Photo by Greg Navarro
Feels kinda crazy starting a QS update without a picture of Keith… Was tempted to use some of Pat Steiner’s modern art masterpieces this week, but we have a whole year-end content season for that! ;)
Jawn Gardner leads the charge on an important message with a nine-minute documentary about shedding the stigma of discussing mental health issues in the skate community ♥
On the chance that you haven’t been catching the …Arizona Iced Tea skate team edits on the TWS site (..yeah!), some of the most insane skateboarding in New York released this year was via their trip edit, e.g. the back tail off the marble kicker, the switch frontside flip across from the Stock Exchange, etc. TWS just posted up the first two raw edits from it, and wow it is crazy to look back at how desolate the city was last fall.
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Cardiel, 1993. Bryce Kanights on the photo. Science v.s. Life on the scan.
Big Parts Unknown vibes in this: Pocket‘s latest installment of its “Followed” / day-in-the-life-esque series trails the samosa vendor from MACBA for a day. This entire piece is so so good, and really shines a light on how essential these peripheral figures at spots are to skate culture. Can’t wait for more. Shout out the the Flushing empanada lady. Shout out to the Brooklyn Banks Burger King, the Love Park Wawa, at al.
Week late, but on the slim chance that you haven’t seen Tristan Mershon’s Fool’s Gold video, filmed in predominantly non-obvious corners of New York, please do. The last two parts are especially incredible, and the curtain-call filming is brilliant. “What’s your spot-finding method?” “Lurking, really.”
A day in Yonkers with the 2nd Nature boys via Mike Sass.
“Hot Potato” is the new edit from Stephan Singh with a lot of gems it (that backside flip!)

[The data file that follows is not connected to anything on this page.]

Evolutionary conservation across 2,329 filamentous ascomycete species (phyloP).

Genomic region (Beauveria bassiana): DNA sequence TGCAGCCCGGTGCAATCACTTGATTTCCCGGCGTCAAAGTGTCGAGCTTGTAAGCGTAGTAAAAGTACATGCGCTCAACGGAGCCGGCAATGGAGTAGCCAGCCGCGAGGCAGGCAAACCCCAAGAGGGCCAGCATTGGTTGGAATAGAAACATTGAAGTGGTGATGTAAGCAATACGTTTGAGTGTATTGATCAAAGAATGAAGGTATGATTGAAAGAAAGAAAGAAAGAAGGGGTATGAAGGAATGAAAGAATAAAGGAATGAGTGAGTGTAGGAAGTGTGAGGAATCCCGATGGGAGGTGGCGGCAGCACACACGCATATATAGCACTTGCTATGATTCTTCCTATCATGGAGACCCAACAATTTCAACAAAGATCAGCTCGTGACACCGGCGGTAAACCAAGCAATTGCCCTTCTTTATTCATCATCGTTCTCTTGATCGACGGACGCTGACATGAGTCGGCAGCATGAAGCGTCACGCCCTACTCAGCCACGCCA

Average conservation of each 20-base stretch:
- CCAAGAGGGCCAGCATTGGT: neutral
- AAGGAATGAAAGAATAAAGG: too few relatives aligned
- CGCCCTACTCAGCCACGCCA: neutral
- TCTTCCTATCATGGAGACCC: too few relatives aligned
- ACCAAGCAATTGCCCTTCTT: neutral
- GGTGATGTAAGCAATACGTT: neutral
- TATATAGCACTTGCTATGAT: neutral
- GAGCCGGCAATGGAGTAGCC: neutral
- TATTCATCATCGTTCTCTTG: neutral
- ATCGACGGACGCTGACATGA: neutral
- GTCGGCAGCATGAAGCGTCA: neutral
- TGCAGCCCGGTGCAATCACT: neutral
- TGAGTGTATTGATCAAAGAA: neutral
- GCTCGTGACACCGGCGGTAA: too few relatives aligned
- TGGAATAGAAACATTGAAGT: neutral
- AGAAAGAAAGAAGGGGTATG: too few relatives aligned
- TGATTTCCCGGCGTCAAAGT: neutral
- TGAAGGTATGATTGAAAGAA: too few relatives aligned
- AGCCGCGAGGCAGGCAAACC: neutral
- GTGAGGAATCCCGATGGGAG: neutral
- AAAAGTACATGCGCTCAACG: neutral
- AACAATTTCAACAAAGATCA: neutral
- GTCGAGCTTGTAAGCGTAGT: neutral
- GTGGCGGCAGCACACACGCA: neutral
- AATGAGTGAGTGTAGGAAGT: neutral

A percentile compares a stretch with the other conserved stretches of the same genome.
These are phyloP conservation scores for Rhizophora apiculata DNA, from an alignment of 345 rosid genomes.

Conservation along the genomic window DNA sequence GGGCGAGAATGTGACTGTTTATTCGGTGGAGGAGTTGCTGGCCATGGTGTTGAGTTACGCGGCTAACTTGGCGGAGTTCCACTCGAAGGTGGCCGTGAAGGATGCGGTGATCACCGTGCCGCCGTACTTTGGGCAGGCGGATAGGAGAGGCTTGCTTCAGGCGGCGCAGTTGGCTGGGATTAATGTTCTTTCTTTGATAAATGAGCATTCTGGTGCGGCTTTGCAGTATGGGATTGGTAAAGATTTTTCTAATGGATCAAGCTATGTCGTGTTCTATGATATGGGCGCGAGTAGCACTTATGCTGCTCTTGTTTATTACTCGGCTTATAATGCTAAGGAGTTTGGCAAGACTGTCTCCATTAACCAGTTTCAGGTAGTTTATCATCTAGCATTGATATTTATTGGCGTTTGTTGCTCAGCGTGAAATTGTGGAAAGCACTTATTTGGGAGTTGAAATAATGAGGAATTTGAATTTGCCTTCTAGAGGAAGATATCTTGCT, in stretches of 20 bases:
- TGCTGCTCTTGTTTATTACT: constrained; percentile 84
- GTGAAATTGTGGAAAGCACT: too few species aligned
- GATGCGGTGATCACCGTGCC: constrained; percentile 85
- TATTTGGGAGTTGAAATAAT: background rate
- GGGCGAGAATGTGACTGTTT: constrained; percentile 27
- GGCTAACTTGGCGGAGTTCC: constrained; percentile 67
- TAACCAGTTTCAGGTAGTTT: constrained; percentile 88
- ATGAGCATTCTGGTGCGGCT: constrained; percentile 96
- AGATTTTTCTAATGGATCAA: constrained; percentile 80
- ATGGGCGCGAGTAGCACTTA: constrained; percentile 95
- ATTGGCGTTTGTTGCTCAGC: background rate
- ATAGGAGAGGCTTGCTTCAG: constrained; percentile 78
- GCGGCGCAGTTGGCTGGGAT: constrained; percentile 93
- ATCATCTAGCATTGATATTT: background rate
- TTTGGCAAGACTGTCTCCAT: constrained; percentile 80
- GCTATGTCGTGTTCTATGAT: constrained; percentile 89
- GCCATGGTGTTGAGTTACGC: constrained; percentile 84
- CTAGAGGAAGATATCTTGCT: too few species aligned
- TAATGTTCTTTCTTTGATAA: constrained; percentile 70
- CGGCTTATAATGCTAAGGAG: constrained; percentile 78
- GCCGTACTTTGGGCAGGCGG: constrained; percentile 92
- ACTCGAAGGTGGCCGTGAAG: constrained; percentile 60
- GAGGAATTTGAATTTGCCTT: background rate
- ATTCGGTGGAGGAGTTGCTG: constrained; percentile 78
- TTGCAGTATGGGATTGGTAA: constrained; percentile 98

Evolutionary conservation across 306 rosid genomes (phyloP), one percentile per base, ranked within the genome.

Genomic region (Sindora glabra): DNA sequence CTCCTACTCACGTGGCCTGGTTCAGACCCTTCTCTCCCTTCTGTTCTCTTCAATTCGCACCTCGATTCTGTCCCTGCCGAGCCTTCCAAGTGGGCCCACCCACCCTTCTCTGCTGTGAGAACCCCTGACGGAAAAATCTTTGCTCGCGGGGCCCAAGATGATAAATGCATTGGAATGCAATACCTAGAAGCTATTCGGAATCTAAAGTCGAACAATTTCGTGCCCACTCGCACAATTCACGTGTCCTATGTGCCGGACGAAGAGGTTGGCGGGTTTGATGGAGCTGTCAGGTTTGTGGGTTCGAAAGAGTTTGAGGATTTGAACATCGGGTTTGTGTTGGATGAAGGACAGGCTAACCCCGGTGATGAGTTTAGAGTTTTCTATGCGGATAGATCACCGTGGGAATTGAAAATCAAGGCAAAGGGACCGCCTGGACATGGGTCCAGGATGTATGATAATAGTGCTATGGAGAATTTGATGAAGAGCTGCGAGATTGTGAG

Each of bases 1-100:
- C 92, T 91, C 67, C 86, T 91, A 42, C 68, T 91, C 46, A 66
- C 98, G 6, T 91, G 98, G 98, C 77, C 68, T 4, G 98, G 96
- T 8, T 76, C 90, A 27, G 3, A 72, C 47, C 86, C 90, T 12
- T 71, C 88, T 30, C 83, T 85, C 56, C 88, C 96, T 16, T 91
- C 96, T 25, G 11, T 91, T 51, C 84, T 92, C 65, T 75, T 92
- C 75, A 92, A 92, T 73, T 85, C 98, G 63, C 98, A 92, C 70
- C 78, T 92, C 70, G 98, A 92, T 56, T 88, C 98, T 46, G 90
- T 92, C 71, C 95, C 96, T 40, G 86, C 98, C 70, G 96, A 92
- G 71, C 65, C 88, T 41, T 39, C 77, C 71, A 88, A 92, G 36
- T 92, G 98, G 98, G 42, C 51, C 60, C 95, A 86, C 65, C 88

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Soldiers & Sailors Monument, 1979. Photo by Nathan Tweti
Intro & Interview By Tom Ianelli
Photos by Greg Navarro, Daniel Weiss & Matt Weber
When a kid first picks up a board, their perspective on skating is inherently limited. It is a moment in which all skating is usually represented by the neighborhood spot — be it a driveway, parking lot, or skatepark — and the people found at that spot. The years pass, and skate culture opens up as one watches videos and travels further away from home, but there is a purity to that initial perspective, when skating, and one’s burgeoning love for it, is narrowly embodied by that singular spot.
Filmed entirely at the Soldiers and Sailors Monument, Greg Navarro’s “The Upper West Side Curb Club,” is a skate filmer’s loving tribute to the spot he grew up skating.
Rarely seen in videos, the Soldiers and Sailors Monument, or just “The Monument,” is made up of a few curbs, canons and some “ledges,” that are tucked up in a park on 87th and Riverside, secluded from the shinier skate hubs of New York. With a cast of locals hitting every inch of the park, making spots out of the crust available, Greg’s video is reminiscent of simpler days spent trying to find new possibility in obstacles that have already taught you everything you know about skating. “Upper West Side Curb Club” is not limited by this nostalgic simplicity: the video is evidence that a spot’s value is determined primarily by the devotion and creativity of the skaters who hang out there.
I sat down with Greg at the new Andy Kessler skatepark on 108 to talk about the video and The Monument.
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As skate tourism has grown and grown and grown, New York spots have snowballed in brand recognition. Run down the best tricks at the city’s marquee spots, and two of them will be from some random Volcom summer edit. A new bump-to-bar pop ups, and you can almost watch its NBD list get checked off in real-time on Instagram.
The Soldiers and Sailors Monument on 89th Street and Riverside Drive is the exact opposite. It is not the type of spot a visiting team stops by on its east coast tour. It is a local staple — it’s as local as the nondescript corner store in your neighborhood that has deceptively great sandwiches and the grill still on late at night. The Monument is mainly skated by people who live in that neighborhood, with the occasional visit from a friend. It’s the type of spot that you could set a low bar for sneaking a session between getting home from work, and the sun setting in 30 minutes, but end up tricking yourself into having more fun than you would at a proper skatepark.
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